Brands like Specialized or Fizik also experiment with 3D printed liquid polymer saddles. This technology allows them to adjust the density in various areas of the saddle.

More padding ≠ More comfort

Some people think that the more padding the saddle has, the more comfortable it is. The reality is different, and you have to find a saddle that fits you.


The weight of the saddle depends on the used materials and the type of saddle. Casual riders usually don’t try to slash every gram on their bike and are ok with heavier saddles (400g [14.1 oz] and more).

Performance-oriented riders prefer lightweight saddles. For example, high-end road bike saddles have rails and a shell made of carbon. They are very light (usually under 250g [8.8 oz]). The lightest carbon bike saddles (without any padding) can weigh below 100g (3.5 oz).

I have just one tip for you. Don’t sacrifice your comfort for the sake of lower weight. If you don’t feel comfortable on your bike, you won’t perform well, and the few grams saved will make a big negative impact.

Seatpost Compatibility

Before you buy a bike saddle, make sure to double-check if it is compatible with your seatpost. There are 2 basic types of rails – round and oval.

Carbon bike saddle rails tend to have an oval shape. So if you have seatpost clamps compatible with round rails only, you won’t be able to fit the saddles with an oval shape rails.


What bike saddle brand you choose is completely up to your preference. Here are a few bike saddle manufacturers that produce high-quality bike saddles:

  • Bontrager
  • Fabric
  • Fizik
  • ISM
  • PRO
  • Prologo
  • SQlab
  • Selle Italia
  • Selle SMP
  • Specialized

How to Choose a Bike Saddle FAQ


Before you start looking for a new saddle, try to tweak your bike fit and current saddle position. If you aren’t able to make it comfortable, you will probably need a new saddle.

Make sure to try the saddle in advance, so you don’t spend money on a saddle that does not fit you. Borrow it from friends or specialized stores.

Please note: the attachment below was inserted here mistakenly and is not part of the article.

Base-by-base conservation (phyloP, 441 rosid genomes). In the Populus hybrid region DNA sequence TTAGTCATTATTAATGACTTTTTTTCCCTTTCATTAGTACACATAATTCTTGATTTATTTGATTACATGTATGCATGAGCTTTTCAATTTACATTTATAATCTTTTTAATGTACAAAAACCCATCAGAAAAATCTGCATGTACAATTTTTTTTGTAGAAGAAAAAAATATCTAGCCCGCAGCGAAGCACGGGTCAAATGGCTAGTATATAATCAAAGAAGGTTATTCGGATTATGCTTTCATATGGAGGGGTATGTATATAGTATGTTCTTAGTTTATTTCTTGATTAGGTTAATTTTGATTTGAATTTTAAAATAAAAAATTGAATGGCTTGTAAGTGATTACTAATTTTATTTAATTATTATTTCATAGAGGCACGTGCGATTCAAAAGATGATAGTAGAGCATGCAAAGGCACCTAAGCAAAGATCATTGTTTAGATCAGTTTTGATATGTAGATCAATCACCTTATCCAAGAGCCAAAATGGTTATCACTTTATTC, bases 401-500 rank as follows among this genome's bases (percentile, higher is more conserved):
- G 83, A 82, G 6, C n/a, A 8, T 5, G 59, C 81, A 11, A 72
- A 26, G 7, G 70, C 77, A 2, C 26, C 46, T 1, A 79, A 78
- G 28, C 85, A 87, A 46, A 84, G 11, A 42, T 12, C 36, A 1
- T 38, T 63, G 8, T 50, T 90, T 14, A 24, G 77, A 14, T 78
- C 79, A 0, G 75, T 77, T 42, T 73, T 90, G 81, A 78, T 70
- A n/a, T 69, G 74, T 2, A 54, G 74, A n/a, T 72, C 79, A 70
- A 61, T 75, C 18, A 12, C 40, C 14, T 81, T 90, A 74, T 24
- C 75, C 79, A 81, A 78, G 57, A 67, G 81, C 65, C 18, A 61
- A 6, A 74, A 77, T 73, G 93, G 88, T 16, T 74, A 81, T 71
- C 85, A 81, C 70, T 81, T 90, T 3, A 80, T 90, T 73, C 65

To choose the right saddle, make sure to select the recommended width and shape based on the explanation above.

Remember, finding the right saddle is a trial and error process. But it is worth investing your time – your riding comfort will increase, you will enjoy riding your bike, and you will also perform better.

BONUS: 3 Tips to Improve Your Riding Comfort

As a bonus, I have a few tips that will help improve your riding comfort during your bike trips.

Get a Pair of Cycling Bib Shorts

One of the main benefits of cycling shorts is that they increase your riding comfort by adding another padding layer. High-quality shorts have insoles that absorb road vibrations and reduce pressure.

The difference between cycling with and without cycling shorts is huge. I remember when I rode in cycling shorts for the first time. I felt like sitting on a throne.

Cycling shorts are also made of materials that take away sweat from your body. Try them and you will never look back!

Use a Chamois Cream

Chamois creams are useful products because they reduce the friction between your skin and clothes. They increase your riding comfort, especially during long rides.

Most chamois creams also provide you with a cooling, antibacterial, and anti-inflammation effect. Feel free to browse my selection of the best chamois creams on the market.

Ride Out of the Saddle and Stretch

This tip is great because it is free and effective. Create a habit of riding out of the saddle every 10-15 minutes. You will increase the blood flow in your intimate area and relieve the pressure.

Also, don’t be afraid of stopping and do some stretching. Watch these 5 helpful stretching exercises in the video below.

Do you have any suggestions on how to improve this guide? Feel free to get in touch with me.